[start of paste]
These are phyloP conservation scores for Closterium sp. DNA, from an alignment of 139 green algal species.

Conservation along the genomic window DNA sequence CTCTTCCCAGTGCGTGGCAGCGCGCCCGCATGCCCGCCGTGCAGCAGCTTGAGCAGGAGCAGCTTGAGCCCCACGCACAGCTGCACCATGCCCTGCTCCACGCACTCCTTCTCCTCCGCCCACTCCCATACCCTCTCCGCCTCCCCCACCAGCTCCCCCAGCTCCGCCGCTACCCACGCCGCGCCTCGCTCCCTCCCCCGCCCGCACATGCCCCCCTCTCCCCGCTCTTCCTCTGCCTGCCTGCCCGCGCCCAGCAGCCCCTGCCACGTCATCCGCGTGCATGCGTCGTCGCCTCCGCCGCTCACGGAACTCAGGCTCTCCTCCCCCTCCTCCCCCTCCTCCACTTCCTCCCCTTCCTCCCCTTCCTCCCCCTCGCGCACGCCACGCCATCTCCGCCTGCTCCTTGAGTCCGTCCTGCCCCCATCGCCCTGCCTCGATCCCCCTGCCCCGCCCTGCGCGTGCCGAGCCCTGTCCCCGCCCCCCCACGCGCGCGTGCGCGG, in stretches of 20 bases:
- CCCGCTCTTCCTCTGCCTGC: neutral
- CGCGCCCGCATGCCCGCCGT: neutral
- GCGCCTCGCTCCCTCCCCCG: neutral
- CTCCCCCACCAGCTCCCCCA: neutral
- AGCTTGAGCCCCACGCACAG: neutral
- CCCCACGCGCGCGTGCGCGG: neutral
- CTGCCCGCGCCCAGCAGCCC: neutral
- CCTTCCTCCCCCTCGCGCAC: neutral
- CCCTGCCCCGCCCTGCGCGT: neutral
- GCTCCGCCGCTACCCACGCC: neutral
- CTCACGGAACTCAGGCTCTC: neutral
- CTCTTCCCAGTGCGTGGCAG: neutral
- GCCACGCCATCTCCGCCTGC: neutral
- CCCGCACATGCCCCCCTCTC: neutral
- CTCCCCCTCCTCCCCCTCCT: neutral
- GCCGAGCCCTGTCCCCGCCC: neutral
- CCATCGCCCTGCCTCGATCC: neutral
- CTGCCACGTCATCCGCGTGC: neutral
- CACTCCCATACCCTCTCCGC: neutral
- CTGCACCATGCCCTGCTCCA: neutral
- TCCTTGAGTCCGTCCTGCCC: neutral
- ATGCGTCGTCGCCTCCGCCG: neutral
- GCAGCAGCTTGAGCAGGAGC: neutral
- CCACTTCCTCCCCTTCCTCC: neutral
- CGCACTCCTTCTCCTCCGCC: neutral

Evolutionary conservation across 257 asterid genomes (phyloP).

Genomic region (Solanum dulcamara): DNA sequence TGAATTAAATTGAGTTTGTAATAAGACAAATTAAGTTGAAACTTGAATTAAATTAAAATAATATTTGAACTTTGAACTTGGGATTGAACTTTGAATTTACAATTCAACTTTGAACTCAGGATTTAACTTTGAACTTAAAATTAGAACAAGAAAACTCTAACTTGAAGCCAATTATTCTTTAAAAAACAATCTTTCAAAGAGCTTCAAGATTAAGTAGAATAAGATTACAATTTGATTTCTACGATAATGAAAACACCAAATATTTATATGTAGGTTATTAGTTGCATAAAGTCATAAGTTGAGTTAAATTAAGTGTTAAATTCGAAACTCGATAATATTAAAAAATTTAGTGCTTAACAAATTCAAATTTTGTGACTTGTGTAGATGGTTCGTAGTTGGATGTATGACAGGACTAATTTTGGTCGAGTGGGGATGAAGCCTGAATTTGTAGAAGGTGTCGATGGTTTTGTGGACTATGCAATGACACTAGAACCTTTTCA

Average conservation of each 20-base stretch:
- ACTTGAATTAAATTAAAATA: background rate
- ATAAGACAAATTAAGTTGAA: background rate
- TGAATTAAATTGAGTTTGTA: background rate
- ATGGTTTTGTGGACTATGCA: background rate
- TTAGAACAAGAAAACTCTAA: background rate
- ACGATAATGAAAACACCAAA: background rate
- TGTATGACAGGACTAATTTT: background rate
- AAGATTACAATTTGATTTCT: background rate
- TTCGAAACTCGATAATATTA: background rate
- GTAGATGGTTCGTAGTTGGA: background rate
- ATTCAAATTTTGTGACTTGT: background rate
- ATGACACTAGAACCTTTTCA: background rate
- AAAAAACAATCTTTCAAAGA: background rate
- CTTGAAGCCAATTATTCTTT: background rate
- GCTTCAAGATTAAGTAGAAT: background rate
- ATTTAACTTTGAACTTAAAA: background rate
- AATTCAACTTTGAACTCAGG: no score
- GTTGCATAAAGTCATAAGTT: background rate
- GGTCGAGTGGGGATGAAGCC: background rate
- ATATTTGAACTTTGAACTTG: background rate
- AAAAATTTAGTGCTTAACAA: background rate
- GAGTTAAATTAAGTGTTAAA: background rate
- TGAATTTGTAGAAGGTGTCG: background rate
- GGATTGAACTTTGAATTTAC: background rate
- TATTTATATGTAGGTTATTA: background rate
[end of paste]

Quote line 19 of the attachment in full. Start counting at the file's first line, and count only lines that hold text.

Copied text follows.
- CCATCGCCCTGCCTCGATCC: neutral